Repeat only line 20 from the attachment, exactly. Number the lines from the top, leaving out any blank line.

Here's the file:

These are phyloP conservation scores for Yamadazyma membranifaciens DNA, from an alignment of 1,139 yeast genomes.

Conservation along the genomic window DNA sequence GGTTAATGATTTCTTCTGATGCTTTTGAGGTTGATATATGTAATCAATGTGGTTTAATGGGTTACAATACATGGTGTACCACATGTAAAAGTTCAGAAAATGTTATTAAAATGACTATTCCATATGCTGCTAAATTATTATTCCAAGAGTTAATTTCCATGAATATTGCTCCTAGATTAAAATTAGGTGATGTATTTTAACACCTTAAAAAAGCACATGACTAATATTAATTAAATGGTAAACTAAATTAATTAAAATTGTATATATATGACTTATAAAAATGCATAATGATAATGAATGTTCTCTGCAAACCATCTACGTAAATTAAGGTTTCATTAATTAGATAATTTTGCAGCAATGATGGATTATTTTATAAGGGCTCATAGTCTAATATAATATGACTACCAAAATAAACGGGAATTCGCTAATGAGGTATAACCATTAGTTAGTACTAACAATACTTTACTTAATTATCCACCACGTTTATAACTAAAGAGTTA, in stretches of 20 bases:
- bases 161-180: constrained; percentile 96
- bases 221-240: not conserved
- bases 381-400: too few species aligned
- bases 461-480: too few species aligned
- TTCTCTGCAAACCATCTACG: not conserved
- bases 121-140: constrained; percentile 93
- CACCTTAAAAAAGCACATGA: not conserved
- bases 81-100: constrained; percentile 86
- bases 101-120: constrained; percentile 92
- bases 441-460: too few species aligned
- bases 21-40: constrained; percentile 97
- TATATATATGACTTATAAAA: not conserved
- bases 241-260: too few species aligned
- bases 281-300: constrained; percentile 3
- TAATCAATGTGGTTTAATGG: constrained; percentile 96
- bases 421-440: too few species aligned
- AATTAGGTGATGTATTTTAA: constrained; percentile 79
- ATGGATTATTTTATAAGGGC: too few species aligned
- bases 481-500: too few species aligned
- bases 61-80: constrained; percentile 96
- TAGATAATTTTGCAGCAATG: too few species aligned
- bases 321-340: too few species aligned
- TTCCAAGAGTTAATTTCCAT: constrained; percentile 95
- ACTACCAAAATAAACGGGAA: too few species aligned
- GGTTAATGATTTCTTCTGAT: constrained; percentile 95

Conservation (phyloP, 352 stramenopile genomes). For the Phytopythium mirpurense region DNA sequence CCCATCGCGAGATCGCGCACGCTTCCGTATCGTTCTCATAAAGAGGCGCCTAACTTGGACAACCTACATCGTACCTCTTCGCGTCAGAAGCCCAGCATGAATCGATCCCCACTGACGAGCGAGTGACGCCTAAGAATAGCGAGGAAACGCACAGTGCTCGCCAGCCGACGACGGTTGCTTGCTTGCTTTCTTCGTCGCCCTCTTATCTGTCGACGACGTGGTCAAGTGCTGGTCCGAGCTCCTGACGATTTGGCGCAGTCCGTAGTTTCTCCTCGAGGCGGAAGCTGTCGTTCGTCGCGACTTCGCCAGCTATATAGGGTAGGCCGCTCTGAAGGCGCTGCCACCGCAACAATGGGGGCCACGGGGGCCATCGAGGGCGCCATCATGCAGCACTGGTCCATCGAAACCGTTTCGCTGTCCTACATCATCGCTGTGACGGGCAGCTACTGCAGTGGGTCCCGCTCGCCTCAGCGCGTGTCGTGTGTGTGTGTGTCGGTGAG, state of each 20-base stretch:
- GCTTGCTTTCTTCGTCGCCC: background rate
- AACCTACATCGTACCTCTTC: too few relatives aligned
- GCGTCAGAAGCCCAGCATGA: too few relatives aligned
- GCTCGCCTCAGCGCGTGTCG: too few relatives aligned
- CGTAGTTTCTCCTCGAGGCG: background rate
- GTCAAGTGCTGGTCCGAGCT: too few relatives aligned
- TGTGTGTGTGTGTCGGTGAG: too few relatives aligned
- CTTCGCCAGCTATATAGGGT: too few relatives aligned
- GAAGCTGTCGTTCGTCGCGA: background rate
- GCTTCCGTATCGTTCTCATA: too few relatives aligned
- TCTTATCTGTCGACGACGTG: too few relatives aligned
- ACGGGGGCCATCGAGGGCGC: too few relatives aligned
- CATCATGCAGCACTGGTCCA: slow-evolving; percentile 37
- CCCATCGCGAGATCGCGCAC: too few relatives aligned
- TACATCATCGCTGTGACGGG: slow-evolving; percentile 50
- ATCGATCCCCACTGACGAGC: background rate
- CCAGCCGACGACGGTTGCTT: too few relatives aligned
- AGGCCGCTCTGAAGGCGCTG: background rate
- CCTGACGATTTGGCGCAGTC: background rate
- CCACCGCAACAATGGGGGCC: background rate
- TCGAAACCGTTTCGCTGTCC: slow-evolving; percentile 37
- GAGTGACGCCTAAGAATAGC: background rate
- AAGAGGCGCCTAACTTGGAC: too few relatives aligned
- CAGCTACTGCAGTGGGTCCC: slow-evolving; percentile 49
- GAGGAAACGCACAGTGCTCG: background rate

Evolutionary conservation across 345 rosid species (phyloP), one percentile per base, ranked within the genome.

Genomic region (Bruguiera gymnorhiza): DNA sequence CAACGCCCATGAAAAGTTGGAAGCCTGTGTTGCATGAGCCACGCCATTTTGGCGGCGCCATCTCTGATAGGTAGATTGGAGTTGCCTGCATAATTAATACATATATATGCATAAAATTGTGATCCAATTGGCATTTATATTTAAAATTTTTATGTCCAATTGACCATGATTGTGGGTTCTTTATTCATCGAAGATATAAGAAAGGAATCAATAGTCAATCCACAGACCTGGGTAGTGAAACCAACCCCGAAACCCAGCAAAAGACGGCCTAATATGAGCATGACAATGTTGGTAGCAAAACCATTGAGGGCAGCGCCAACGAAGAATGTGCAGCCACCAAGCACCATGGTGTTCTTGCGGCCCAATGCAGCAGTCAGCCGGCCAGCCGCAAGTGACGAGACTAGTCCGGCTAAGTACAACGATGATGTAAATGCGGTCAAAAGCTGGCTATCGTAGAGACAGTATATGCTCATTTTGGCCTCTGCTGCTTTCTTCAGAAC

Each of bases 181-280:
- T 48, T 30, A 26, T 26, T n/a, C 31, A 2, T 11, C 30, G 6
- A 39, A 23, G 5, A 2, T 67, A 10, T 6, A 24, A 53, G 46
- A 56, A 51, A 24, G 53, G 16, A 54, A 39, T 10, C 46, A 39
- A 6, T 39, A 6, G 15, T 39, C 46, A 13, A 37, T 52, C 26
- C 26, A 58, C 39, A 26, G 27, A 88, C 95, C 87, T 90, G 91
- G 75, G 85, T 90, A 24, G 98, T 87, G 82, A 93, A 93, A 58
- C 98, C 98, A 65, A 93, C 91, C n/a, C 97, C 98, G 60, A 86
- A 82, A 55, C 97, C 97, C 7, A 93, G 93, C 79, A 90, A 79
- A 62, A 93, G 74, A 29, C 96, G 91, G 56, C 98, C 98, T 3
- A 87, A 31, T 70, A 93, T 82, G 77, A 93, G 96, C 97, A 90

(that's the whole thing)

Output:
- ATGGATTATTTTATAAGGGC: too few species aligned